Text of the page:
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Discussion Starter · #1 · (Edited)
I was walking through the store the other day and noticed how much of the cookware made these days has plastic and delicate coatings on them. Most are thin and light weight which is nice if you have to carry it around much I will admit. A lot of the pots and pans have delicate coatings which make clean up quick and easy if you burn something in the pan to the bottom. It seems too the manufactures are quiet proud of these modern marvels of cookware.

But I got to thinking...and you know how dangerous that can be lol. What if the SHTF long term and you couldn't cook on a stove or an oven due to lack of gas or electricity? How would these modern marvels hold up? How durable would the prove to be? How well could you cook a meal in them?

I have a few Cast Iron pots/pans etc... I use them pretty frequently. Here the last couple of years, I have also found myself ditching a lot of my other cookware in favor of more cast iron cookware. Why? Well I like the way it cooks dishes more evenly. I like the way it really holds the heat better keeping dishes piping hot incase I want seconds at the dinner table. Keep them seasoned and they are pretty low maintenance as well. While they work well over modern day stoves...if I needed to, I could easily cook with them over a open fire or a BBQ grill. No plastic or wood handles to melt or catch fire! No Teflon or other high tech coatings to wear off the cookware's interior either! Yeah they are heavy I will admit and I would not want to really take them on a hiking trip to the high mountains. But on the flip side they are built like that proverbial Brick Crap House! I am not sure how one would go about damaging one beyond use with out straight up abusing it and even then they will sure take a lot more of that than most people can dish out. I mean seriously...I got one 12 inch skillet passed down from family through the generations that I am fortunate enough to be in possession of that was made in 1858!!! Yes I still use that baby and yes its still kicking butt and taken names!!! Yes that pan is well over 100 years old and you'd be hard pressed to beat it 8 days a week. If it could talk I can only imagine the stories a pan that old could tell.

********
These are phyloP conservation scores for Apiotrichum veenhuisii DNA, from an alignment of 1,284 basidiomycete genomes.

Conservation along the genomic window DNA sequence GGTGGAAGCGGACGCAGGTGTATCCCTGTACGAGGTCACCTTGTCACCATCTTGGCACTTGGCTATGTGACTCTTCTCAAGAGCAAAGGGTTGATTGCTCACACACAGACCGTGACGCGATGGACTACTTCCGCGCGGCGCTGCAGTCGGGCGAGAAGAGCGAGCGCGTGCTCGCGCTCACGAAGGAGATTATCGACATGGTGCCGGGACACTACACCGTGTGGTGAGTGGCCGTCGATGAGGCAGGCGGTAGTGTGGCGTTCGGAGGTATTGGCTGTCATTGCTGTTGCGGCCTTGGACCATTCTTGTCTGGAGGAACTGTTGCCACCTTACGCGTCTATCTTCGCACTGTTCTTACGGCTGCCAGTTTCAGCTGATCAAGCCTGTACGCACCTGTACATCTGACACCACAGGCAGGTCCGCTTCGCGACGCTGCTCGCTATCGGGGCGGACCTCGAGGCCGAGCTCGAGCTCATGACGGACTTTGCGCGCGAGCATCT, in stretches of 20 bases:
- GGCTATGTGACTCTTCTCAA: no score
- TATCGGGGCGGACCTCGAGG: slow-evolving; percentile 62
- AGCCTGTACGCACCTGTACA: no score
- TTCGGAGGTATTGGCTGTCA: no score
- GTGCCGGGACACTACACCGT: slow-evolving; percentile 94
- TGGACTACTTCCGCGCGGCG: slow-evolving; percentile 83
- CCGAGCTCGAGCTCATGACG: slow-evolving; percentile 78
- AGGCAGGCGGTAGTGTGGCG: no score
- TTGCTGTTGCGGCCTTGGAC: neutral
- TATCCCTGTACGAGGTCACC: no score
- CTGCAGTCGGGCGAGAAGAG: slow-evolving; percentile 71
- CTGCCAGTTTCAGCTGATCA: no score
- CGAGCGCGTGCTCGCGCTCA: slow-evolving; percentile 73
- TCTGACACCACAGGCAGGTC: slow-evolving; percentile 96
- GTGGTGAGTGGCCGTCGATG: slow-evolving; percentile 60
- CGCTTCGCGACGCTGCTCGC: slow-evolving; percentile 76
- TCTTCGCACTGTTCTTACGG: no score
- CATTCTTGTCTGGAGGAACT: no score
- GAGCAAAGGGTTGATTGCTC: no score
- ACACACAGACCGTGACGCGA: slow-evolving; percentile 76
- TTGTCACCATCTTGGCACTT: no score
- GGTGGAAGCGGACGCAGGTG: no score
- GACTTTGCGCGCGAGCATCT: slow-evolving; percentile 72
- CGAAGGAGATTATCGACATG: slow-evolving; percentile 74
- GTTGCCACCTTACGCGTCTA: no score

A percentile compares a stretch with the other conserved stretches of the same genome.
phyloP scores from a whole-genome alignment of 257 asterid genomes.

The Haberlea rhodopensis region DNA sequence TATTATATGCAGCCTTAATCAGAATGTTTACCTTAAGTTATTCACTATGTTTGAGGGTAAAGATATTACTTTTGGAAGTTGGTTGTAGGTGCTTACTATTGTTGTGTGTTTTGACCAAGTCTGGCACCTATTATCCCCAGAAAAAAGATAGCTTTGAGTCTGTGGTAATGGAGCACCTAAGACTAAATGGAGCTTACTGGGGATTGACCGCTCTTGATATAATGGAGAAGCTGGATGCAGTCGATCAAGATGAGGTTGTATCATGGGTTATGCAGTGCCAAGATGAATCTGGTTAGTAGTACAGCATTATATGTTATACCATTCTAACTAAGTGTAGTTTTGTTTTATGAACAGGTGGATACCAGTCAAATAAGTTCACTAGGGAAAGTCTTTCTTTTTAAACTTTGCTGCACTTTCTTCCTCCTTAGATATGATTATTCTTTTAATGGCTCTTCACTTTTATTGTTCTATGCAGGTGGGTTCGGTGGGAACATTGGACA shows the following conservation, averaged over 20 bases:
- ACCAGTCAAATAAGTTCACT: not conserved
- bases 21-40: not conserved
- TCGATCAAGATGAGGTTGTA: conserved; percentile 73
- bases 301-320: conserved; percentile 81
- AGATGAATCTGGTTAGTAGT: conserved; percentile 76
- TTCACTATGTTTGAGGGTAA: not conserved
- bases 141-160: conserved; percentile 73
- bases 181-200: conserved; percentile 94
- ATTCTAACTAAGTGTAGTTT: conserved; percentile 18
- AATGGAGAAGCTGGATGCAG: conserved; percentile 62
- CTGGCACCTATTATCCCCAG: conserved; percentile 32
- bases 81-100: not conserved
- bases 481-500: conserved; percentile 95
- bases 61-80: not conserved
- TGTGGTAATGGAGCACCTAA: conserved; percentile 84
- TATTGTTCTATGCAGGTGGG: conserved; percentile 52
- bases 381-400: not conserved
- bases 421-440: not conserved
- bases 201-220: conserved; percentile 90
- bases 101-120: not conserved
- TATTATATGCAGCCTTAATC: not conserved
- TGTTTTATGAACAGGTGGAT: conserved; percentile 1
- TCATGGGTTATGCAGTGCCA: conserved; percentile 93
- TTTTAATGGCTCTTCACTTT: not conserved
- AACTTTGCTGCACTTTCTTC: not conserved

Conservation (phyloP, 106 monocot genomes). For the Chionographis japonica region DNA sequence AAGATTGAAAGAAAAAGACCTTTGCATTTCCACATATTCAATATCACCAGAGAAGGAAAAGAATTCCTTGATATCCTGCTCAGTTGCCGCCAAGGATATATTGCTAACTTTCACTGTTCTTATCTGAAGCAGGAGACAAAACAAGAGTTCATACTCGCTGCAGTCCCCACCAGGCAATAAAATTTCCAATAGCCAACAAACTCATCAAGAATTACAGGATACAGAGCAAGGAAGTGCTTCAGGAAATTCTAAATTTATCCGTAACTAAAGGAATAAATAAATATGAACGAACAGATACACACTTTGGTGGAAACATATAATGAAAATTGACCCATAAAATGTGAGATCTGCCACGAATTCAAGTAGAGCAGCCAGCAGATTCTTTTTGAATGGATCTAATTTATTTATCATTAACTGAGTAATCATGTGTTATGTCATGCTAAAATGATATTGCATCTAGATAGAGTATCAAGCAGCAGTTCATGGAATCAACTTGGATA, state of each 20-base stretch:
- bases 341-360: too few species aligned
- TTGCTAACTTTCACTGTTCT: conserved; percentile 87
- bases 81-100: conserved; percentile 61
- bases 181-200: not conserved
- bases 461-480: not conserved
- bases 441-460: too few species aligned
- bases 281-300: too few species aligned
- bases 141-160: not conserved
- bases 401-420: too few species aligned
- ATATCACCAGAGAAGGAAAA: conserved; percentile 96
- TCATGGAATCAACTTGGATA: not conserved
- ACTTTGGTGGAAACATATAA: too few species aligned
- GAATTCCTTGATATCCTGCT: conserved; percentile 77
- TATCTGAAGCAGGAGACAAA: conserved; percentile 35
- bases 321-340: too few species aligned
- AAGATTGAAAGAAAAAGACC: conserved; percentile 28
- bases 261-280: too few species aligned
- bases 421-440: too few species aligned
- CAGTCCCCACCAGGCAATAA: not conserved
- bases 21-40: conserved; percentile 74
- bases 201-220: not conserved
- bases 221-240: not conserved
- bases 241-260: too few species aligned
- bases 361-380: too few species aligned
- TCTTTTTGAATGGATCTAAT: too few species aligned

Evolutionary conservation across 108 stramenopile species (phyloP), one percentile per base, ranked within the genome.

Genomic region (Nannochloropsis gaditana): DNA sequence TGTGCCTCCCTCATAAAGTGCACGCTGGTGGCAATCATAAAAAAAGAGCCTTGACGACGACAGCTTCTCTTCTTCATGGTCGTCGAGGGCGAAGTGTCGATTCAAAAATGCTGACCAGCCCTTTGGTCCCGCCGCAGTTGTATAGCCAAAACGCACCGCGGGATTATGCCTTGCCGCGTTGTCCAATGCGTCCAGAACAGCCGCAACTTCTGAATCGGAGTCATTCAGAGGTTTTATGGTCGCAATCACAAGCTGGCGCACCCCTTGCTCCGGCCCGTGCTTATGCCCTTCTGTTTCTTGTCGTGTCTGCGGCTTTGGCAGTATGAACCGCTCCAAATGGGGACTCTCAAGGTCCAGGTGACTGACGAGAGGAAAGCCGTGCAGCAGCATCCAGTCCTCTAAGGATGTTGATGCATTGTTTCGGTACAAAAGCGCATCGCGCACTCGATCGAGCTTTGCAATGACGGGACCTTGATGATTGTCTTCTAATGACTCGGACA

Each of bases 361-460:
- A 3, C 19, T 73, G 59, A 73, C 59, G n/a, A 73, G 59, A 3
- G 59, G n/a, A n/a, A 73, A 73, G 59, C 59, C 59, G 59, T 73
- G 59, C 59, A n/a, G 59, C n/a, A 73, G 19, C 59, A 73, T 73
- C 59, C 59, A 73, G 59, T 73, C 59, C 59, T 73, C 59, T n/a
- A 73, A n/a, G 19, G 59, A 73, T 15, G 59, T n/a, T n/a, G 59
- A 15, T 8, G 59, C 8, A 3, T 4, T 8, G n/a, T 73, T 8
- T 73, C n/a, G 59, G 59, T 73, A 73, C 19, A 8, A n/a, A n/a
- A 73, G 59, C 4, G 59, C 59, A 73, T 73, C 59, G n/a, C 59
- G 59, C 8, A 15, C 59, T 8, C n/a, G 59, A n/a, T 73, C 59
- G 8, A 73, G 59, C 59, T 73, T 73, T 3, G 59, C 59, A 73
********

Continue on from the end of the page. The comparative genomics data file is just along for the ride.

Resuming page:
So is anyone else using cast iron cookware or adding any to their collection of food prep supplies, or am I just that old school and stubbornly stuck in the past?
 

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Discussion Starter · #3 ·
I do indeed love that ancient cast iron skillet I have had for years now, but I recently got a 3.5 qt enamel coated Pot that makes some of the most incredible stews and soups in. Last night I got a smaller light weight skillet than has an enamel coated bottom that should be the shiznick for one person sized stir fry meals. Im already choppin at the bit to get a 6qt enamel coated pot for larger batches of stews and soups. I might even add a dutch oven to the mix as well later. There just aint too many things in this world that's as good as a cobbler cooked in a dutch oven. If there is I haven't yet found it!!!
 

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Yes I have a good set of cast iron pans, still nothing better for making corn bread
 

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Got a small set (about 6 pieces) that we use most every day. My mother, sister and one daughter also prefer iron.
 

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We've got a skillet that's well over 30 years old, and a few other pieces that we picked up a couple of years ago. Can't beat the flavor that cast iron imparts to your favorite dishes. Also agree with Smitty, can't be beat for cornbread. If we have to bug-out by car, it all goes with us.
 

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I PREFER CAST IRON!

If you find the OLD stuff (THICKER IRON) in garage sales and thrift shops you can take it to a machine shop and have them mill the cooking surface (or you can do it yourself with a wet-stone and a $#!+ load of hours and elbow grease). Making the cooking surface as smooth as possible and polishing it to a mirror like finish before seasoning or glazing it makes it more non-stick than the commercial stuff.

I like to use the hard white fat that you find in beef or steak to season mine. I think some people call that "tallow." I know a guy that saves the fat from his Elk if he gets one to use for the same thing. Elk is LOW FAT and when you do find it, the fat is pretty dense and has a HIGH melting and smoke point. So you basically heat the fat on a long low burn to render it and then let it coat the metal - then increase it right up to before it smokes and let it harden to a glaze.

Here is the trick to cooking with CI - and this is where modern cook ware excels... TEMPERATURE CONTROL IS CRITICAL. You can over cook and use temps way too high in modern cookware. This ruins food taste and some of the proteins and nutrients in the food, but the cook ware makes recovering from these sins easy with non-stick clean up.

With CI you need to watch the heat - easy over gas or alcohol, but a little more of a challenge over a fire. Cooking too high on CI makes it a mess to clean up. BUT! If you get good with controlling the temp, CI cleans up just as easy if not easier than the Non-Stick coated modern stuff does and I think CI cooked food tastes better.
 

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My favorite is the 10" chef's skillet. It's perfect for eggs and other things.

My wife only makes cornbread in the 12" skillet. I had a cornstick pan but I'll be darned if I can find it.
 

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My favorite is the 10" chef's skillet. It's perfect for eggs and other things.

My wife only makes cornbread in the 12" skillet. I had a cornstick pan but I'll be darned if I can find it.
Subjects have a way of coming up on the threads . Just a couple days ago My 31 year old daughter and I got into a conversation about Corn bread.
I challenged her to make some use oil and some using lard in a cast pan .
Corn bread make with bacon drippings,lard in baked in a cast pan ,it don't get any better.